Author Topic: Proof that ANPR cameras in car parks don't work  (Read 286784 times)

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Offline The Bald Eagle

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Proof that ANPR cameras in car parks don't work
« on: 15 November, 2015, 12:11:56 PM »
I am starting this thread with a view to gathering evidence that supports the Prankster's assertions (here: that ANPR cameras in car parks have fundamental flaws that make them unfit for purpose.

If you find any similar articles (old or new) please resurrect this thread and put them up.

Here's a starter for 10 in which the operator openly admits that in some circumstances number plates can be missed.


Dad wrongly fined for 'five hour McDonald's stay'

Ian Gibson, who was wrongly fined for parking at the Arnison Centre, Durham, with his penalty notice

 A FATHER who took his children for tea at McDonald’s was hit with a parking fine for having supposedly stayed for more than four hours.

In fact, Ian Gibson had visited the Arnison Centre retail park, near Durham City, twice during the same day – the first time to buy flowers for his mother-in-law.

Horizon Parking’s CCTV cameras apparently failed to spot him leaving – and sent him a £40 fine, rising to £80 if it was not paid within 28 days.

When the 60-year-old appealed, the Essex-based firm enraged him yet further: suggesting he may have been tailgating or speeding as he left.

“I just can’t understand it. They got a photo when I first went in. Surely they must have got one of me leaving,” he said.

Mr Gibson, who lives in Warrington, Greater Manchester, was visiting family in Durham on the day in question, Friday, October 9.

He visited Marks and Spencer in the morning and McDonald’s early in the evening. But, he says, he has a bank receipt proving he was in Chester-le-Street at lunchtime.

Horizon has agreed to cancel the fine, but in an email to Mr Gibson said: “Having checked our records, we can see no evidence of a multi visit on our system.

“There are occasionally instances, however, where the cameras may not capture a vehicle, such as tailgating, speeding or an obscured registration plate.”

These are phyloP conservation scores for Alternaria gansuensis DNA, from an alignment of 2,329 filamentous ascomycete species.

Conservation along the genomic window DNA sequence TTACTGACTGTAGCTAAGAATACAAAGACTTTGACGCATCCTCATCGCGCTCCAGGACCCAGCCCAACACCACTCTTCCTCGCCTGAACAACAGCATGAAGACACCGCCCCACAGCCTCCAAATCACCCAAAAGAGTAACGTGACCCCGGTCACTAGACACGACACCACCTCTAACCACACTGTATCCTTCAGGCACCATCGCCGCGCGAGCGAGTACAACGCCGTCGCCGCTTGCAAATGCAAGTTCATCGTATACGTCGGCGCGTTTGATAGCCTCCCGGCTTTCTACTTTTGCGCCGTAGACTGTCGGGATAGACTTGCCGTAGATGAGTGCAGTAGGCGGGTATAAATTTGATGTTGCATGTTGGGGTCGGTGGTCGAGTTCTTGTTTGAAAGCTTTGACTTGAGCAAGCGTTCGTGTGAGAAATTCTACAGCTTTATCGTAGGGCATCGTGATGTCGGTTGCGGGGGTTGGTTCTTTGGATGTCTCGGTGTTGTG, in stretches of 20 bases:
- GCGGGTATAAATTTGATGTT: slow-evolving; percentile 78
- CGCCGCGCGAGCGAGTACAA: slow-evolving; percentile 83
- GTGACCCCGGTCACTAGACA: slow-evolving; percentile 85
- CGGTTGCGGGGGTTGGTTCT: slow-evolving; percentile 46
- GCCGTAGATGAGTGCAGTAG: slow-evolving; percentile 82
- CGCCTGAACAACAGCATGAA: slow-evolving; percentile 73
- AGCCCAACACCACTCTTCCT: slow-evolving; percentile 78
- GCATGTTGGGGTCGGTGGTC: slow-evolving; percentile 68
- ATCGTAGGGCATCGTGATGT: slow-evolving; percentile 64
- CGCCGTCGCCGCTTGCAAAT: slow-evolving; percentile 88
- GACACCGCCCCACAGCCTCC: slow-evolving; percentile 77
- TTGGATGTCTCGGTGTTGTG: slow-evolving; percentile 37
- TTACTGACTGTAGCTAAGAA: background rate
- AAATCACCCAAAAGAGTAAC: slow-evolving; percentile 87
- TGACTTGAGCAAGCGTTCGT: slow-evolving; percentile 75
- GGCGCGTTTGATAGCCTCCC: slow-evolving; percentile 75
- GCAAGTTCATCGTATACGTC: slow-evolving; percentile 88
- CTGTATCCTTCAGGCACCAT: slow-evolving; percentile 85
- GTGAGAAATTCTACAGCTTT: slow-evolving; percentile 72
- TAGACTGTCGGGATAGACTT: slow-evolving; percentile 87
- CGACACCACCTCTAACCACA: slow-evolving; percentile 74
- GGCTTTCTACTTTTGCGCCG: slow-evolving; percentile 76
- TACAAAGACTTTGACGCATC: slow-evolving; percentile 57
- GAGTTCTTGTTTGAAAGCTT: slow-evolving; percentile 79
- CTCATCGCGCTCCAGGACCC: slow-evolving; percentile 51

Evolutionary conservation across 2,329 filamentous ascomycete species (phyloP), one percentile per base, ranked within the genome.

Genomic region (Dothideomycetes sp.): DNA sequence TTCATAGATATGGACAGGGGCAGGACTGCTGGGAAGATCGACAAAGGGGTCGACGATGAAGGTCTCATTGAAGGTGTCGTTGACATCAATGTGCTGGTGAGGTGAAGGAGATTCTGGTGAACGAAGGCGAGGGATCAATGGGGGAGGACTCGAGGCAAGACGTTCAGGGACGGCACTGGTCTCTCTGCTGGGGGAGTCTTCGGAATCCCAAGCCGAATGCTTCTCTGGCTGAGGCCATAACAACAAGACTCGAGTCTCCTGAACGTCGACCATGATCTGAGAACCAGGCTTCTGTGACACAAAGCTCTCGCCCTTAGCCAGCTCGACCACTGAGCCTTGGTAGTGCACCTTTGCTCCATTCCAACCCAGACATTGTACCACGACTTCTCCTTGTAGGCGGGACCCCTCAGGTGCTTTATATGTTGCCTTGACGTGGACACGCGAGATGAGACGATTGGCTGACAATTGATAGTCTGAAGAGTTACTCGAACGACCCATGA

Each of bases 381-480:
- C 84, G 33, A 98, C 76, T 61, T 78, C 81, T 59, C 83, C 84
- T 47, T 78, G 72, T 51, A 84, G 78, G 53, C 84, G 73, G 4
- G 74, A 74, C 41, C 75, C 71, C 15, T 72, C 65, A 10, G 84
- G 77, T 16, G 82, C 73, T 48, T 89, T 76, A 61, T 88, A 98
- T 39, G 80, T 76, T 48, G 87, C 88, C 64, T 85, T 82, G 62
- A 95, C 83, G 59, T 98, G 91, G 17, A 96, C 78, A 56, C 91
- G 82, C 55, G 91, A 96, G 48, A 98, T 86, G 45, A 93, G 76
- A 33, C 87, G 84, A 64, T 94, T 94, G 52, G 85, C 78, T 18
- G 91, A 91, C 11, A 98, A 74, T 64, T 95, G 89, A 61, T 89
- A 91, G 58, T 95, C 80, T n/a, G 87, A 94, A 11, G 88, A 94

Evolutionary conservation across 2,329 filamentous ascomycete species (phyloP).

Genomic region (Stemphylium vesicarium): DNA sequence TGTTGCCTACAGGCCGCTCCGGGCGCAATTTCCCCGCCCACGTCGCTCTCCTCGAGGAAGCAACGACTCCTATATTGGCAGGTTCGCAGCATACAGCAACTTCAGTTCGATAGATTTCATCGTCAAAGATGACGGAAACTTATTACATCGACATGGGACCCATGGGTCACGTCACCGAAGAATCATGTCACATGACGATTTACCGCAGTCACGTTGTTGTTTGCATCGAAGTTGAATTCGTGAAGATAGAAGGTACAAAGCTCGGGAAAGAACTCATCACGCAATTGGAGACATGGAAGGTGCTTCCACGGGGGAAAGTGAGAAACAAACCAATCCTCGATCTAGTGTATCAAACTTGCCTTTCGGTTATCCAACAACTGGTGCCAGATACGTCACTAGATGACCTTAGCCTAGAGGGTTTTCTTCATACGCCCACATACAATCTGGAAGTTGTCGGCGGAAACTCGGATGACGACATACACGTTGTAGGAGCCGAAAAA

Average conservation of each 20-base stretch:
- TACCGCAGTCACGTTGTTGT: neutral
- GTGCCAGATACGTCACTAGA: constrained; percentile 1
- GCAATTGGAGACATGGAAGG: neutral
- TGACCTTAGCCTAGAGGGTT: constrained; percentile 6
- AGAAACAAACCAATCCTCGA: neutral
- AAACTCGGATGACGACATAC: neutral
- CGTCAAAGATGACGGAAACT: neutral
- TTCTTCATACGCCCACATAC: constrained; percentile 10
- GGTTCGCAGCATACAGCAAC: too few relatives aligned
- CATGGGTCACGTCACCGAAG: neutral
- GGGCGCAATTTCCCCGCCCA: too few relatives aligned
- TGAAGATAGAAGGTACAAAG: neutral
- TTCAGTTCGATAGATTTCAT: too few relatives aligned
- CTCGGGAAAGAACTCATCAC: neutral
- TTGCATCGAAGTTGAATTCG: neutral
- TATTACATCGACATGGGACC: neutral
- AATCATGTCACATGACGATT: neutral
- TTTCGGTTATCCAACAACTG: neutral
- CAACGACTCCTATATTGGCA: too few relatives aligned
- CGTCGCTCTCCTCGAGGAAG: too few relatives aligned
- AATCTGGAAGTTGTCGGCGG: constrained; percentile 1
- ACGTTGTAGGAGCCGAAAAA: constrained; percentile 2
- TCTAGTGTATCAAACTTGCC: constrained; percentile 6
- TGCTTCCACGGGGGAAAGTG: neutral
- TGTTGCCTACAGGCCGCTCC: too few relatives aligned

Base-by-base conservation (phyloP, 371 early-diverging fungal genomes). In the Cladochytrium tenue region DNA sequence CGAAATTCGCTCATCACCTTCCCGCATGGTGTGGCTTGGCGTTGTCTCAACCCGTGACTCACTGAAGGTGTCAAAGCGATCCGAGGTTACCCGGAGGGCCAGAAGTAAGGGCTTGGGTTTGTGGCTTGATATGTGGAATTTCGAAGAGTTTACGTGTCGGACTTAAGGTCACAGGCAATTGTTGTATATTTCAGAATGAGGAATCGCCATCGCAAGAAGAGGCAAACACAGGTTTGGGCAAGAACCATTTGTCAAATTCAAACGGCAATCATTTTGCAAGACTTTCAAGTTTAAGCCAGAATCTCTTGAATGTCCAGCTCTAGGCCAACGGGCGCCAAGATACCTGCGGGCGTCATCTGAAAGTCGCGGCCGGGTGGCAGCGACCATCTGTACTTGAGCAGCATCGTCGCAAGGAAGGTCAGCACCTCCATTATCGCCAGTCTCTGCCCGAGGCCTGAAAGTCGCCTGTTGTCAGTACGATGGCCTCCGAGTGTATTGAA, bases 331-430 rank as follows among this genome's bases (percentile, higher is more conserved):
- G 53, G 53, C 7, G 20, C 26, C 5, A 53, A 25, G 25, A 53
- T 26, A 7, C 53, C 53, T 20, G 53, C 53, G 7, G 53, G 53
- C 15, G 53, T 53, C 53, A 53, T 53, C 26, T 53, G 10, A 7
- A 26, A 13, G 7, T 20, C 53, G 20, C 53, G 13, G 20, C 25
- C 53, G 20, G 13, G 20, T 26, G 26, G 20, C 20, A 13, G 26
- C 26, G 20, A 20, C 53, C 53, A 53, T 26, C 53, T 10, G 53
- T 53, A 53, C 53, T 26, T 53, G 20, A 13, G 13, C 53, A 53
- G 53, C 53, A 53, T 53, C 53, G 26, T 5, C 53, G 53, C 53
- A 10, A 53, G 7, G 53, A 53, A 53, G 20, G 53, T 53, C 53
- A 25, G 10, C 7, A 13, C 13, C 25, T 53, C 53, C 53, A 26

Mr Gibson said: “I don’t tailgate or speed. I’ve written to them asking for £30 for my time.

“I’m happy I haven’t got to pay £40 but I don’t trust going in their twice in one day now.

“Lots of people must visit twice in a day on occasions. I often go in with the kids. I won’t go in there twice now.”

Horizon did not respond to The Northern Echo’s request for comment.

Parking rules at the Arnison Centre hit the headlines in 2013, when it emerged so-called shopping spies from another firm, UKCPS, were fining unknowing customers £100 a time for parking in one part of the car park and shopping in another.

Offline The Bald Eagle

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Re: Proof that ANPR cameras in car parks don't work
« Reply #1 on: 15 November, 2015, 12:24:23 PM »

This £70 Aldi supermarket fine is sending us off our trolley

We can’t convince ParkingEye that two separate visits don’t count as one!

Aldi encourages shoppers to complain directly to ParkingEye

I was furious when separate visits in the same car on the same day to an Aldi store on Nantwich Road near Crewe, in Cheshire, led to a parking charge notice from ParkingEye for £70. The maximum stay there is one-and-a-half hours.

My wife arrived first at 10.39am and left at around 11.30am (after spending £19.14 on groceries). I drove the same vehicle into the car park at around 4pm and left 10 minutes later. No purchase was made at that point, as I only called in to inquire about a fridge. I returned at approximately 4.30pm in a campervan (a more suitable vehicle) and bought the fridge assisted by a member of staff. There is obviously an assumption that the vehicle leaving at 4.10pm had been there since 10.39am.

The charge has cost two hours of my time rummaging through a recycling bin to retrieve the relevant receipts to prove the times of the visits.

BD, Crewe

Aldi’s car parks throughout the UK are managed by ParkingEye, and although the retailer encourages its shoppers who have been slapped with what they consider to be an unfair charge to complain directly (, talkboards have been full of complaints about the mailbox being full up.

The time limit for free parking has also gradually been reduced and an hour-and-a-half is not long, particularly for older and infirm shoppers.

In your case, Aldi and ParkingEye have acknowledged that there was clearly a mix-up. An Aldi spokesperson said: “Our car parking system is set up to ensure that we can offer customers maximum car parking space. This includes preventing non-customers from misusing spaces. Aldi does not make any revenue from parking notices.

“We acknowledge that BD was incorrectly charged and ParkingEye has consequently cancelled his charge. We apologise for any inconvenience this may have caused him.”

Offline The Bald Eagle

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Re: Proof that ANPR cameras in car parks don't work
« Reply #2 on: 15 November, 2015, 12:30:42 PM »

ParkingEye subject to data protection complaint from Alexander Owens